Air vents are essential to maintain a clean airflow in the house. However, sometimes, these vents can be a nuisance.
The vents may produce unbearable noises, leaving homeowners in misery.
You may have soundproofed your windows, walls, and even installed soundproofing curtains. Still, the sound traveling above the air vents could be frustrating.
Your efforts to soundproof the room will drain if you ignore the noisy air vents.
Typically, air vents are placed above the doors. They are found in places with high temperatures.
As the hot air in a room rises, it will travel across the door vents, which helps to reduce temperature.
Tips to block sounds from air vents
If you face issues with excessive noise entering your air vents, we have listed some solutions to help you.
Let’s scan them together!
Block the air vent – drywall is your savior
This tip is particularly applicable when looking for a completely soundproof room, a music studio, or a home theater.
If the heat is not a significant issue and you have ample ventilation, this measure could be pretty handy.
When you have removed the grate, fill in any gaps with insulation and then close up around it by applying a wall adhesive.
This will ensure that there are no open spaces for air to seep through!
And lastly, mix the wall texture using sandpaper and color it to go with the wall. This is a simpler version of the mentioned technique but it takes patience and skill to complete.
You have your plaster straight away, but you need it flat before sticking on the grate so they blend in with each other seamlessly once finished!
In order to avoid condensation, make sure that an AC is turned off if it’s not being used.
Applying waterproof materials before insulation and studs will also help reduce the chances of gathering in the first place!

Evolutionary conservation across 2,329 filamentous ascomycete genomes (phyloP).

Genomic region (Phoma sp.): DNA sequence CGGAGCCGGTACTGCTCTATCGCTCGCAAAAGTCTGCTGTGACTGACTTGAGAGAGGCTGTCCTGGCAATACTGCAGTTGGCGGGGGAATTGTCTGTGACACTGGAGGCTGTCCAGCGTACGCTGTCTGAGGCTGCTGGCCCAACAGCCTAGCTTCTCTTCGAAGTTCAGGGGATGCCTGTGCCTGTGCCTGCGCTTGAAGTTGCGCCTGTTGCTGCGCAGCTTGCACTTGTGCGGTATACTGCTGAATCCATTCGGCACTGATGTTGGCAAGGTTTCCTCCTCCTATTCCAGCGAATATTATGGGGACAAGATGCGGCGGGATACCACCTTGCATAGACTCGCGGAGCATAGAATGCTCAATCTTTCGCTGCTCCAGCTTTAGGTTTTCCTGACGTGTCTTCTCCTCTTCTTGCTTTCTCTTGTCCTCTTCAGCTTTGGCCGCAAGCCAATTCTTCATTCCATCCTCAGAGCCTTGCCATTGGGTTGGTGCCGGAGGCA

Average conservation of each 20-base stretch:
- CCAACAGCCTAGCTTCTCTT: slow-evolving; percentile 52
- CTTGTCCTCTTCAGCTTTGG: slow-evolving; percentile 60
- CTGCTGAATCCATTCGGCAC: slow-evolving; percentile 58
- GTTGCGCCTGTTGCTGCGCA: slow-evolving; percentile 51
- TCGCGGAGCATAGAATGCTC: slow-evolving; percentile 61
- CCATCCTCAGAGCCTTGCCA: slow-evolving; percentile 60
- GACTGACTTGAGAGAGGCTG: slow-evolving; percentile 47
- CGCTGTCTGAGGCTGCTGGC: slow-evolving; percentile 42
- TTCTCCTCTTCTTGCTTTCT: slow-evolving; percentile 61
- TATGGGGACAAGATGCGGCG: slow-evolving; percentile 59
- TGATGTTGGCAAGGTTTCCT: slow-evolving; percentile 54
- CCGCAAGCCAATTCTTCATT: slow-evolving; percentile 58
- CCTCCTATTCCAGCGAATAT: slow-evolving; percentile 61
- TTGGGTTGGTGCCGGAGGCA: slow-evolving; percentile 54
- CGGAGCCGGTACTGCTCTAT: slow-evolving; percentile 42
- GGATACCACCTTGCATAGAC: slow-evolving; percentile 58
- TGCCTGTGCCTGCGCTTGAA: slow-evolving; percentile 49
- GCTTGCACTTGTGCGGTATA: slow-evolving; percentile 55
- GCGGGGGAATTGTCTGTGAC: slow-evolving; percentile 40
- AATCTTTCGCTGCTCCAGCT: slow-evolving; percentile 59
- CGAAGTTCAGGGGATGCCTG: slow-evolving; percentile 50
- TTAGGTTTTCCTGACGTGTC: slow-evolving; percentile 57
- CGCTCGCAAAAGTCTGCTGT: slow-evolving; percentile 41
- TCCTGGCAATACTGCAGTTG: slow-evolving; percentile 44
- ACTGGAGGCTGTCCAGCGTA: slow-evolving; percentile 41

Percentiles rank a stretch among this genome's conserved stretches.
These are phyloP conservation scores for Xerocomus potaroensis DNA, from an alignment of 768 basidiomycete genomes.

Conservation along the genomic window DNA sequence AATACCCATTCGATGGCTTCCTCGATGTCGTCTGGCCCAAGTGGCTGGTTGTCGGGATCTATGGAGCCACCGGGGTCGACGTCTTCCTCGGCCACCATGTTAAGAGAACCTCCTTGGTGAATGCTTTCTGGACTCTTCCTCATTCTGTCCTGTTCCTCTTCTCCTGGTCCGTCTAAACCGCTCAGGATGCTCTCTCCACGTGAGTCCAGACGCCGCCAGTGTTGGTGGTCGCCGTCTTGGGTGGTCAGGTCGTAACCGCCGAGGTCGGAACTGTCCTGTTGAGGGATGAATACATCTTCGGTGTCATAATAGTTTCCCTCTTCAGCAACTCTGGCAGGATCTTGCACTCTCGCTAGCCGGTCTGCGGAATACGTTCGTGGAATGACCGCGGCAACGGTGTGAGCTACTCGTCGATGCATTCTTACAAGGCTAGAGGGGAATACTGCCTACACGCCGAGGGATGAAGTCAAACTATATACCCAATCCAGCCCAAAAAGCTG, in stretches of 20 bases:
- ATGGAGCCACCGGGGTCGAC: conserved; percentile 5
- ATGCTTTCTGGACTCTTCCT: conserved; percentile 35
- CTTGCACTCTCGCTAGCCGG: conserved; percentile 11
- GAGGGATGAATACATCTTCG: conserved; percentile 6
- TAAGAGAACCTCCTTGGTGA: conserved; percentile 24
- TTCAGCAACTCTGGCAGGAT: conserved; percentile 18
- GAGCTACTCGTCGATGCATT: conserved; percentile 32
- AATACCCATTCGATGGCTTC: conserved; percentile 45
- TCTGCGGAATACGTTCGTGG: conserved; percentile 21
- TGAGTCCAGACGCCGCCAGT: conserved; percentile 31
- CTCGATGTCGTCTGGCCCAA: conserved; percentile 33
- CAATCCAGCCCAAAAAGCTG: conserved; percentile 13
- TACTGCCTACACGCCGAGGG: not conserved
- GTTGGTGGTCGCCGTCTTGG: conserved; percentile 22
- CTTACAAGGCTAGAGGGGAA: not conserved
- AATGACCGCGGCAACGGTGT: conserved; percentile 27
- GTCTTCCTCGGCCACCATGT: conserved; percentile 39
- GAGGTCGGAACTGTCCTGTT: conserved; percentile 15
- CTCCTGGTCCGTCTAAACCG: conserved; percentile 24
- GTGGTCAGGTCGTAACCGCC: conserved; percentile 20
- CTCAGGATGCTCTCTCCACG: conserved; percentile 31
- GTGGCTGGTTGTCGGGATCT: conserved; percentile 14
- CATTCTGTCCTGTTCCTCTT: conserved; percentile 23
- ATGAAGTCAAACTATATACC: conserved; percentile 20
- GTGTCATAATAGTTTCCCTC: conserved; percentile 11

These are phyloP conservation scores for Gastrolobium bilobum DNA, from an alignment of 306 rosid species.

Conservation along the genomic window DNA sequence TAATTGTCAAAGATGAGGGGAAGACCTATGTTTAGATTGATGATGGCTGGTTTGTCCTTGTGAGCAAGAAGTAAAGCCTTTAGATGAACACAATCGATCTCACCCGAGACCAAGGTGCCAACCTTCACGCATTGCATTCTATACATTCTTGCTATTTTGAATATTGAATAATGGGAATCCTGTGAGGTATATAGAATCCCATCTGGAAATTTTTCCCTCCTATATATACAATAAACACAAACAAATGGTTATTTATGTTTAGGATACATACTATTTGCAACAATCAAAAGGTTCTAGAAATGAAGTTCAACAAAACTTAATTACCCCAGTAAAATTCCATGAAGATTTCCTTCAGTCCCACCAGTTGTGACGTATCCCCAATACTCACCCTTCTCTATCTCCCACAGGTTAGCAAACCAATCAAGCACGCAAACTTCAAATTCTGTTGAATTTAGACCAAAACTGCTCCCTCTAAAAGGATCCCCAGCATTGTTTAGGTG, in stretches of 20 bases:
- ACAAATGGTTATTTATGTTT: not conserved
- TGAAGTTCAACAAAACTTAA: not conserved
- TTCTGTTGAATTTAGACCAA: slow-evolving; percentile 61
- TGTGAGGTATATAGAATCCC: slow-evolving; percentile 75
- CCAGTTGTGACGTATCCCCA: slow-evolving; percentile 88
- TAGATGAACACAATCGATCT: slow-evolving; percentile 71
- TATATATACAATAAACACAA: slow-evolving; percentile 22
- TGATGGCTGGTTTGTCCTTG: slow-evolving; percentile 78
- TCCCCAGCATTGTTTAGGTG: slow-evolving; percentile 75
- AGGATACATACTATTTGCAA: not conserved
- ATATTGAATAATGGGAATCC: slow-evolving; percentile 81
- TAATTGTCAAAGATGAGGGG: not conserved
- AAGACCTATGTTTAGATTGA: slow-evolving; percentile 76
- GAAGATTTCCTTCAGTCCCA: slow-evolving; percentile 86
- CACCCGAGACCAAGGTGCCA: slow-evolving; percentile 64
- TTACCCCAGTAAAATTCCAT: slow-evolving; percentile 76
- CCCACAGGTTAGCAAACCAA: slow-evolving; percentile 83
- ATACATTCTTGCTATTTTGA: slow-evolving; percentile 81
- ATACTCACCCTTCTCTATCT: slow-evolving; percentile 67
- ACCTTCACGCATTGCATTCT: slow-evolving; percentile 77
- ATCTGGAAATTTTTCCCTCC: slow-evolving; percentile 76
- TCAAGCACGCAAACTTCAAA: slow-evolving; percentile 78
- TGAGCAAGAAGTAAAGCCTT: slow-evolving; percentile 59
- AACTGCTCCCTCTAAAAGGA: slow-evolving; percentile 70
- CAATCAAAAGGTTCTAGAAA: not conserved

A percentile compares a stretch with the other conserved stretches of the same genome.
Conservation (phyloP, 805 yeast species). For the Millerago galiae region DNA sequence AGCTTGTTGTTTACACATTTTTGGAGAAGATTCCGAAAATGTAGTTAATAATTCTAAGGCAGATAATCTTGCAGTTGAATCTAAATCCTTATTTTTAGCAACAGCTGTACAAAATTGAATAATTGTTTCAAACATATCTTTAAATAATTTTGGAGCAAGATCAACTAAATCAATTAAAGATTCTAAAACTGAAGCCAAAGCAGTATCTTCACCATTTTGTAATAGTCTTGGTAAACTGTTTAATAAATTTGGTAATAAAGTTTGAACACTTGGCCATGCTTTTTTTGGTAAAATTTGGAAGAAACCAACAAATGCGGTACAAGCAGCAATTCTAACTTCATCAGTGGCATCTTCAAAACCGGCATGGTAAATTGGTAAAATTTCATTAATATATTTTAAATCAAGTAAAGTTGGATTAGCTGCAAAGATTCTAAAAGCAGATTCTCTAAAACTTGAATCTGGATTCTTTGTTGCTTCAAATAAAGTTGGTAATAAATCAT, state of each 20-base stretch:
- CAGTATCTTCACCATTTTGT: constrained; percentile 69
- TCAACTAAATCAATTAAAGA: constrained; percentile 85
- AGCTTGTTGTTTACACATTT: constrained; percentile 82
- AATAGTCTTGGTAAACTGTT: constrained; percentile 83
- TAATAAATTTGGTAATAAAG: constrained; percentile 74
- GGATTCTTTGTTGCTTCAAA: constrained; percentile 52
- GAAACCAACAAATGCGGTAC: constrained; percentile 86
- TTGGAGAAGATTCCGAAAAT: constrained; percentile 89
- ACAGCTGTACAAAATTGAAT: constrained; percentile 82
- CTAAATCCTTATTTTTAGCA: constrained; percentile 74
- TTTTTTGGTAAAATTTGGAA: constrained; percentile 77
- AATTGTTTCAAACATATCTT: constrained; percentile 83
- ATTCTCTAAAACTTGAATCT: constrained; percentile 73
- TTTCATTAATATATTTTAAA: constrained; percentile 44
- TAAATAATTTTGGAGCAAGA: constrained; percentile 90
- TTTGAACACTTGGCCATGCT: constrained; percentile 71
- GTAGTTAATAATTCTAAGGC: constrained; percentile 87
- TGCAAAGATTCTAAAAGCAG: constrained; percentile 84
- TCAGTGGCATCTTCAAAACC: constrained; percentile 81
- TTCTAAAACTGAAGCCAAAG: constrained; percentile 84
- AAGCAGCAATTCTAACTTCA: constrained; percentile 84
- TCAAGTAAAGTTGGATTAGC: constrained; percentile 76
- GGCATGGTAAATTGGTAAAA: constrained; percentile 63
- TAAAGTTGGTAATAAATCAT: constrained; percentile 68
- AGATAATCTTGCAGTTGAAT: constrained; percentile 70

Fill the vent with a soundproofing sealant
Another vent soundproofing option is to fill a sealant in the wall.
The gap fillers and foam sealant will expand to cover any holes or cracks in your drywall, giving you that same satisfying outcome as traditional Wallboard Fillers.
Plus they’re airtight even though water can’t get through them!
Like the drywall method, you can even out the wall texture with sandpaper and paint it to match the whole wall.
This insulation material can be used to fill the whole duct. You will need a lot of it though; depending on how big your space is, you might want two or three layers.
Before you start working, put on your gloves.
Then remove the vent covers at both sides of the duct and fill up with something heavy like crumpled paper or sand so that there is no more air coming out when we seal it later.
The project takes about five minutes of application and another five for curing.
The sealant is water-resistant to keep it from getting wet in between applications or after a rainy day, so no need to worry!
Or, foam can be your alternate choice. You can easily blend it in the wall or plaster to achieve the consistency you are looking for.
Use acoustic foam
Acoustic foam is an absorbing material that can be used for sound-absorbing purposes in cinemas, studios and theaters.
It’s made from polyethylene materials like polyester or extruded melamine; this type of plastic sound absorption effectiveness depends on the density (grams per cubic foot).
Acoustic foam was originally developed to reduce echo in a small space, like the room.
Now that it’s been discovered how well this material works for other applications as well–like air ducts or box offices during events–the term acoustic is being used less often and more simply just “foam.”